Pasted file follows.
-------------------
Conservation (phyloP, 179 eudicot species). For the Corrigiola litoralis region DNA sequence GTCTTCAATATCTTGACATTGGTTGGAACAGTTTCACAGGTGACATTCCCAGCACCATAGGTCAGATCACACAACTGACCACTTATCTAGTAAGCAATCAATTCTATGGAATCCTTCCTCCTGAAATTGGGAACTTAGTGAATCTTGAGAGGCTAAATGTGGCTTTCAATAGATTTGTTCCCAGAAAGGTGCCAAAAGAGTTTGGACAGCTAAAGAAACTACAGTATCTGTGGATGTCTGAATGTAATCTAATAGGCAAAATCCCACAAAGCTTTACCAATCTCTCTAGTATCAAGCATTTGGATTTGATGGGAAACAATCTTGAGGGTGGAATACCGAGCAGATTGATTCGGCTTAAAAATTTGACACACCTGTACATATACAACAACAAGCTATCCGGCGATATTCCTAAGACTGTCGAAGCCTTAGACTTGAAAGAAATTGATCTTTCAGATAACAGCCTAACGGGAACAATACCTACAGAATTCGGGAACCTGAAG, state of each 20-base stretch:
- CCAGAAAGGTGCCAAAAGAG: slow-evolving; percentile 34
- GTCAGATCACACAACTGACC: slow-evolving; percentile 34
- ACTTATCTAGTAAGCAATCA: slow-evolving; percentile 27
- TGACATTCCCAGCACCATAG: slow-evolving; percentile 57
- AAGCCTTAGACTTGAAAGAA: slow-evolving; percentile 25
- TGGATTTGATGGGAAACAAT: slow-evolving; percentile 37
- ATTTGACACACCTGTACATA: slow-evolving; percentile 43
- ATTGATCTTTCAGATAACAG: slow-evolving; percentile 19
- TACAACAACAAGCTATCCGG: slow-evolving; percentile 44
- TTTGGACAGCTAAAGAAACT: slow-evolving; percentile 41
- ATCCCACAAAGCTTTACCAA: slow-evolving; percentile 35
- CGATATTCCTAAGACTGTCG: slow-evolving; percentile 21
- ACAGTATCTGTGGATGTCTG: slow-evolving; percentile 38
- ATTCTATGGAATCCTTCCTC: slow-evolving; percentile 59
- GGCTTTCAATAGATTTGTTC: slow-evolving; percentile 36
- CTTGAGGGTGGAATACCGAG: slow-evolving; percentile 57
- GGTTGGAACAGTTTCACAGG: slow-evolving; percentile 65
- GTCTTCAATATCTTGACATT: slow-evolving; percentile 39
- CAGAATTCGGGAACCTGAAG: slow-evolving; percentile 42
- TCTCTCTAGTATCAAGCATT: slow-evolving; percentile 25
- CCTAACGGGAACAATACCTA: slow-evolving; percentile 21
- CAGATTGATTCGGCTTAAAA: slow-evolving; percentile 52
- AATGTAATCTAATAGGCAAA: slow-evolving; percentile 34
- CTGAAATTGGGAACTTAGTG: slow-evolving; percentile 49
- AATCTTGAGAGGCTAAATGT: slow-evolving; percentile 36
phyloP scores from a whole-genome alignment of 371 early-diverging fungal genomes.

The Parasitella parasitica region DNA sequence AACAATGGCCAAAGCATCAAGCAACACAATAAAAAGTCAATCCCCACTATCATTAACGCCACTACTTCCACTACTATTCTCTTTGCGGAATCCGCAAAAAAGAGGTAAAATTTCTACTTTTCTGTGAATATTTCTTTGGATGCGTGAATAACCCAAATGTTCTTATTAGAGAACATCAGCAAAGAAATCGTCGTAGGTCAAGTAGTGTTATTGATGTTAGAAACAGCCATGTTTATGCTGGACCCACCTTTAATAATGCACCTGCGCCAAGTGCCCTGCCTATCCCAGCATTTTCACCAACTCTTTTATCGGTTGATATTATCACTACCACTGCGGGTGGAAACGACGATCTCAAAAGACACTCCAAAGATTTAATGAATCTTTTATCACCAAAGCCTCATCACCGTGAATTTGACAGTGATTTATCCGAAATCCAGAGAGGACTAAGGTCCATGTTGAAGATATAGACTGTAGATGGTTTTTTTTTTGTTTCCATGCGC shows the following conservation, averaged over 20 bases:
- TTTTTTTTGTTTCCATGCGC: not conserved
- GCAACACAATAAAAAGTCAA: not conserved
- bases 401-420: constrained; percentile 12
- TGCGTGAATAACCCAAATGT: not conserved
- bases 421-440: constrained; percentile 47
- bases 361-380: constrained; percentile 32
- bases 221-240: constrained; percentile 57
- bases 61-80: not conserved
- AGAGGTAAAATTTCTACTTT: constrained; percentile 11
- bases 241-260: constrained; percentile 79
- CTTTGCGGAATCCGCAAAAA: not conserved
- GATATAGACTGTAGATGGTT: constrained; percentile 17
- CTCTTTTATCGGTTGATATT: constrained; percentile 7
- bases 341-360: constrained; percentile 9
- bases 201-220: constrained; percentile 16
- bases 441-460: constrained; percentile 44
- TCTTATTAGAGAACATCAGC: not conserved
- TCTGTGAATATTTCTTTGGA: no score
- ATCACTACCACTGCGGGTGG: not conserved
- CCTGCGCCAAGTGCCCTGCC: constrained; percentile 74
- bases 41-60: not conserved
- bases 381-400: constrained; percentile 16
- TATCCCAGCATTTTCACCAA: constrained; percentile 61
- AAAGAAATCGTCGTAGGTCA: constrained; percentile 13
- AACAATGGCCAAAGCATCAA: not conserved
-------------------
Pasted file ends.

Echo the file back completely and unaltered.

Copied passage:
Conservation (phyloP, 179 eudicot species). For the Corrigiola litoralis region DNA sequence GTCTTCAATATCTTGACATTGGTTGGAACAGTTTCACAGGTGACATTCCCAGCACCATAGGTCAGATCACACAACTGACCACTTATCTAGTAAGCAATCAATTCTATGGAATCCTTCCTCCTGAAATTGGGAACTTAGTGAATCTTGAGAGGCTAAATGTGGCTTTCAATAGATTTGTTCCCAGAAAGGTGCCAAAAGAGTTTGGACAGCTAAAGAAACTACAGTATCTGTGGATGTCTGAATGTAATCTAATAGGCAAAATCCCACAAAGCTTTACCAATCTCTCTAGTATCAAGCATTTGGATTTGATGGGAAACAATCTTGAGGGTGGAATACCGAGCAGATTGATTCGGCTTAAAAATTTGACACACCTGTACATATACAACAACAAGCTATCCGGCGATATTCCTAAGACTGTCGAAGCCTTAGACTTGAAAGAAATTGATCTTTCAGATAACAGCCTAACGGGAACAATACCTACAGAATTCGGGAACCTGAAG, state of each 20-base stretch:
- CCAGAAAGGTGCCAAAAGAG: slow-evolving; percentile 34
- GTCAGATCACACAACTGACC: slow-evolving; percentile 34
- ACTTATCTAGTAAGCAATCA: slow-evolving; percentile 27
- TGACATTCCCAGCACCATAG: slow-evolving; percentile 57
- AAGCCTTAGACTTGAAAGAA: slow-evolving; percentile 25
- TGGATTTGATGGGAAACAAT: slow-evolving; percentile 37
- ATTTGACACACCTGTACATA: slow-evolving; percentile 43
- ATTGATCTTTCAGATAACAG: slow-evolving; percentile 19
- TACAACAACAAGCTATCCGG: slow-evolving; percentile 44
- TTTGGACAGCTAAAGAAACT: slow-evolving; percentile 41
- ATCCCACAAAGCTTTACCAA: slow-evolving; percentile 35
- CGATATTCCTAAGACTGTCG: slow-evolving; percentile 21
- ACAGTATCTGTGGATGTCTG: slow-evolving; percentile 38
- ATTCTATGGAATCCTTCCTC: slow-evolving; percentile 59
- GGCTTTCAATAGATTTGTTC: slow-evolving; percentile 36
- CTTGAGGGTGGAATACCGAG: slow-evolving; percentile 57
- GGTTGGAACAGTTTCACAGG: slow-evolving; percentile 65
- GTCTTCAATATCTTGACATT: slow-evolving; percentile 39
- CAGAATTCGGGAACCTGAAG: slow-evolving; percentile 42
- TCTCTCTAGTATCAAGCATT: slow-evolving; percentile 25
- CCTAACGGGAACAATACCTA: slow-evolving; percentile 21
- CAGATTGATTCGGCTTAAAA: slow-evolving; percentile 52
- AATGTAATCTAATAGGCAAA: slow-evolving; percentile 34
- CTGAAATTGGGAACTTAGTG: slow-evolving; percentile 49
- AATCTTGAGAGGCTAAATGT: slow-evolving; percentile 36
phyloP scores from a whole-genome alignment of 371 early-diverging fungal genomes.

The Parasitella parasitica region DNA sequence AACAATGGCCAAAGCATCAAGCAACACAATAAAAAGTCAATCCCCACTATCATTAACGCCACTACTTCCACTACTATTCTCTTTGCGGAATCCGCAAAAAAGAGGTAAAATTTCTACTTTTCTGTGAATATTTCTTTGGATGCGTGAATAACCCAAATGTTCTTATTAGAGAACATCAGCAAAGAAATCGTCGTAGGTCAAGTAGTGTTATTGATGTTAGAAACAGCCATGTTTATGCTGGACCCACCTTTAATAATGCACCTGCGCCAAGTGCCCTGCCTATCCCAGCATTTTCACCAACTCTTTTATCGGTTGATATTATCACTACCACTGCGGGTGGAAACGACGATCTCAAAAGACACTCCAAAGATTTAATGAATCTTTTATCACCAAAGCCTCATCACCGTGAATTTGACAGTGATTTATCCGAAATCCAGAGAGGACTAAGGTCCATGTTGAAGATATAGACTGTAGATGGTTTTTTTTTTGTTTCCATGCGC shows the following conservation, averaged over 20 bases:
- TTTTTTTTGTTTCCATGCGC: not conserved
- GCAACACAATAAAAAGTCAA: not conserved
- bases 401-420: constrained; percentile 12
- TGCGTGAATAACCCAAATGT: not conserved
- bases 421-440: constrained; percentile 47
- bases 361-380: constrained; percentile 32
- bases 221-240: constrained; percentile 57
- bases 61-80: not conserved
- AGAGGTAAAATTTCTACTTT: constrained; percentile 11
- bases 241-260: constrained; percentile 79
- CTTTGCGGAATCCGCAAAAA: not conserved
- GATATAGACTGTAGATGGTT: constrained; percentile 17
- CTCTTTTATCGGTTGATATT: constrained; percentile 7
- bases 341-360: constrained; percentile 9
- bases 201-220: constrained; percentile 16
- bases 441-460: constrained; percentile 44
- TCTTATTAGAGAACATCAGC: not conserved
- TCTGTGAATATTTCTTTGGA: no score
- ATCACTACCACTGCGGGTGG: not conserved
- CCTGCGCCAAGTGCCCTGCC: constrained; percentile 74
- bases 41-60: not conserved
- bases 381-400: constrained; percentile 16
- TATCCCAGCATTTTCACCAA: constrained; percentile 61
- AAAGAAATCGTCGTAGGTCA: constrained; percentile 13
- AACAATGGCCAAAGCATCAA: not conserved